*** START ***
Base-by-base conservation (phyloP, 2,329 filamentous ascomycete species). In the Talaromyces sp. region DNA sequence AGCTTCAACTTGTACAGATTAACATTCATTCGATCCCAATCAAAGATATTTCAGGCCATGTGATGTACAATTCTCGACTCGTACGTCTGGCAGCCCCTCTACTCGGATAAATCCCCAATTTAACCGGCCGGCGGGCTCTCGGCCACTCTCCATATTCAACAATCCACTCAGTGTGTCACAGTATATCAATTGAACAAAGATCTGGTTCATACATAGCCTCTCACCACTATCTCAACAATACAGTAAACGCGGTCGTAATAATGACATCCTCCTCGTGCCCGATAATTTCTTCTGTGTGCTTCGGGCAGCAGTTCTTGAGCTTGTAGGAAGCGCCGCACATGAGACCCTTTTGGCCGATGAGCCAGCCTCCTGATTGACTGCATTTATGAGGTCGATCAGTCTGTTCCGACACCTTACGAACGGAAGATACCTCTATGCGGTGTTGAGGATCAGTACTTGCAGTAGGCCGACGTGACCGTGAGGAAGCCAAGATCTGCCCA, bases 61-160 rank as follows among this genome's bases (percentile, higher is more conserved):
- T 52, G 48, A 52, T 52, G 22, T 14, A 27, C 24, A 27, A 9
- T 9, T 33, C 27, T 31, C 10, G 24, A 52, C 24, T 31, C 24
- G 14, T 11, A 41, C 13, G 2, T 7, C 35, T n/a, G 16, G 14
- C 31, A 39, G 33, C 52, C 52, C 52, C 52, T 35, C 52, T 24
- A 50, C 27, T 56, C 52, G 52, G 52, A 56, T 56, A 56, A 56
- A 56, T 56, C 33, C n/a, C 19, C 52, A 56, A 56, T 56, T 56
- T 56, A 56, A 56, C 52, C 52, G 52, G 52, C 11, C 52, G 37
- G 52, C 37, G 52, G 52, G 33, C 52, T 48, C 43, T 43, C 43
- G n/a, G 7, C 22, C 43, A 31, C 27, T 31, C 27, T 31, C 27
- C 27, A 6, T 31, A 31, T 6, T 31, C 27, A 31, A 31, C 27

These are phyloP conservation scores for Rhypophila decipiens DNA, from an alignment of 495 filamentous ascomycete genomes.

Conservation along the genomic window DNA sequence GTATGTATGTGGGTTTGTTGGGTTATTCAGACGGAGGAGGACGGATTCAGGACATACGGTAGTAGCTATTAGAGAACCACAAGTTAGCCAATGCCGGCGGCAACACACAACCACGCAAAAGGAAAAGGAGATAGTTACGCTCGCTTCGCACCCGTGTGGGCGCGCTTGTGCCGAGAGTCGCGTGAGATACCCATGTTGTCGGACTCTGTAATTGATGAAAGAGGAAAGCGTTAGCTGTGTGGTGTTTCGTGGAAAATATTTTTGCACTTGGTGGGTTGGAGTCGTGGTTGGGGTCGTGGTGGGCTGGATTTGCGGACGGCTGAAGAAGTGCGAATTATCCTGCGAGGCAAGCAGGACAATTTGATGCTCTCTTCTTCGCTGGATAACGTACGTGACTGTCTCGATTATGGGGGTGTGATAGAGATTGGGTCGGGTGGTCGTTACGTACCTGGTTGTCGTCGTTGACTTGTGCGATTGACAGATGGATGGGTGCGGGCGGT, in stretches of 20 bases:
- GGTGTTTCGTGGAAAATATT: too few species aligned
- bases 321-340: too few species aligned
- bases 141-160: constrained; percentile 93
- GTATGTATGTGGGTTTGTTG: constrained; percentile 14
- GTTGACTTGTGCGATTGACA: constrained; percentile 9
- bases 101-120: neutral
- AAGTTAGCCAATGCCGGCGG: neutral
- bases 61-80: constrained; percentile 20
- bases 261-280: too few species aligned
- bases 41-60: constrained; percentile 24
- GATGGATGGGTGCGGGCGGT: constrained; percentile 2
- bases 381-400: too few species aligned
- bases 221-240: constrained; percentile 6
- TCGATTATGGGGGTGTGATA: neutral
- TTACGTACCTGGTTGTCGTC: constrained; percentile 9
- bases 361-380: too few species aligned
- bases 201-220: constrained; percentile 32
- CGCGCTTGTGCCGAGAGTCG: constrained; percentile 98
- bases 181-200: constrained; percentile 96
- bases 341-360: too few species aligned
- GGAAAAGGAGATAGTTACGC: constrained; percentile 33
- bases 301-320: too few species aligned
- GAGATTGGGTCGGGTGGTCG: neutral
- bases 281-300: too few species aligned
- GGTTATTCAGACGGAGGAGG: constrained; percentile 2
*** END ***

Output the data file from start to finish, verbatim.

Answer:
Base-by-base conservation (phyloP, 2,329 filamentous ascomycete species). In the Talaromyces sp. region DNA sequence AGCTTCAACTTGTACAGATTAACATTCATTCGATCCCAATCAAAGATATTTCAGGCCATGTGATGTACAATTCTCGACTCGTACGTCTGGCAGCCCCTCTACTCGGATAAATCCCCAATTTAACCGGCCGGCGGGCTCTCGGCCACTCTCCATATTCAACAATCCACTCAGTGTGTCACAGTATATCAATTGAACAAAGATCTGGTTCATACATAGCCTCTCACCACTATCTCAACAATACAGTAAACGCGGTCGTAATAATGACATCCTCCTCGTGCCCGATAATTTCTTCTGTGTGCTTCGGGCAGCAGTTCTTGAGCTTGTAGGAAGCGCCGCACATGAGACCCTTTTGGCCGATGAGCCAGCCTCCTGATTGACTGCATTTATGAGGTCGATCAGTCTGTTCCGACACCTTACGAACGGAAGATACCTCTATGCGGTGTTGAGGATCAGTACTTGCAGTAGGCCGACGTGACCGTGAGGAAGCCAAGATCTGCCCA, bases 61-160 rank as follows among this genome's bases (percentile, higher is more conserved):
- T 52, G 48, A 52, T 52, G 22, T 14, A 27, C 24, A 27, A 9
- T 9, T 33, C 27, T 31, C 10, G 24, A 52, C 24, T 31, C 24
- G 14, T 11, A 41, C 13, G 2, T 7, C 35, T n/a, G 16, G 14
- C 31, A 39, G 33, C 52, C 52, C 52, C 52, T 35, C 52, T 24
- A 50, C 27, T 56, C 52, G 52, G 52, A 56, T 56, A 56, A 56
- A 56, T 56, C 33, C n/a, C 19, C 52, A 56, A 56, T 56, T 56
- T 56, A 56, A 56, C 52, C 52, G 52, G 52, C 11, C 52, G 37
- G 52, C 37, G 52, G 52, G 33, C 52, T 48, C 43, T 43, C 43
- G n/a, G 7, C 22, C 43, A 31, C 27, T 31, C 27, T 31, C 27
- C 27, A 6, T 31, A 31, T 6, T 31, C 27, A 31, A 31, C 27

These are phyloP conservation scores for Rhypophila decipiens DNA, from an alignment of 495 filamentous ascomycete genomes.

Conservation along the genomic window DNA sequence GTATGTATGTGGGTTTGTTGGGTTATTCAGACGGAGGAGGACGGATTCAGGACATACGGTAGTAGCTATTAGAGAACCACAAGTTAGCCAATGCCGGCGGCAACACACAACCACGCAAAAGGAAAAGGAGATAGTTACGCTCGCTTCGCACCCGTGTGGGCGCGCTTGTGCCGAGAGTCGCGTGAGATACCCATGTTGTCGGACTCTGTAATTGATGAAAGAGGAAAGCGTTAGCTGTGTGGTGTTTCGTGGAAAATATTTTTGCACTTGGTGGGTTGGAGTCGTGGTTGGGGTCGTGGTGGGCTGGATTTGCGGACGGCTGAAGAAGTGCGAATTATCCTGCGAGGCAAGCAGGACAATTTGATGCTCTCTTCTTCGCTGGATAACGTACGTGACTGTCTCGATTATGGGGGTGTGATAGAGATTGGGTCGGGTGGTCGTTACGTACCTGGTTGTCGTCGTTGACTTGTGCGATTGACAGATGGATGGGTGCGGGCGGT, in stretches of 20 bases:
- GGTGTTTCGTGGAAAATATT: too few species aligned
- bases 321-340: too few species aligned
- bases 141-160: constrained; percentile 93
- GTATGTATGTGGGTTTGTTG: constrained; percentile 14
- GTTGACTTGTGCGATTGACA: constrained; percentile 9
- bases 101-120: neutral
- AAGTTAGCCAATGCCGGCGG: neutral
- bases 61-80: constrained; percentile 20
- bases 261-280: too few species aligned
- bases 41-60: constrained; percentile 24
- GATGGATGGGTGCGGGCGGT: constrained; percentile 2
- bases 381-400: too few species aligned
- bases 221-240: constrained; percentile 6
- TCGATTATGGGGGTGTGATA: neutral
- TTACGTACCTGGTTGTCGTC: constrained; percentile 9
- bases 361-380: too few species aligned
- bases 201-220: constrained; percentile 32
- CGCGCTTGTGCCGAGAGTCG: constrained; percentile 98
- bases 181-200: constrained; percentile 96
- bases 341-360: too few species aligned
- GGAAAAGGAGATAGTTACGC: constrained; percentile 33
- bases 301-320: too few species aligned
- GAGATTGGGTCGGGTGGTCG: neutral
- bases 281-300: too few species aligned
- GGTTATTCAGACGGAGGAGG: constrained; percentile 2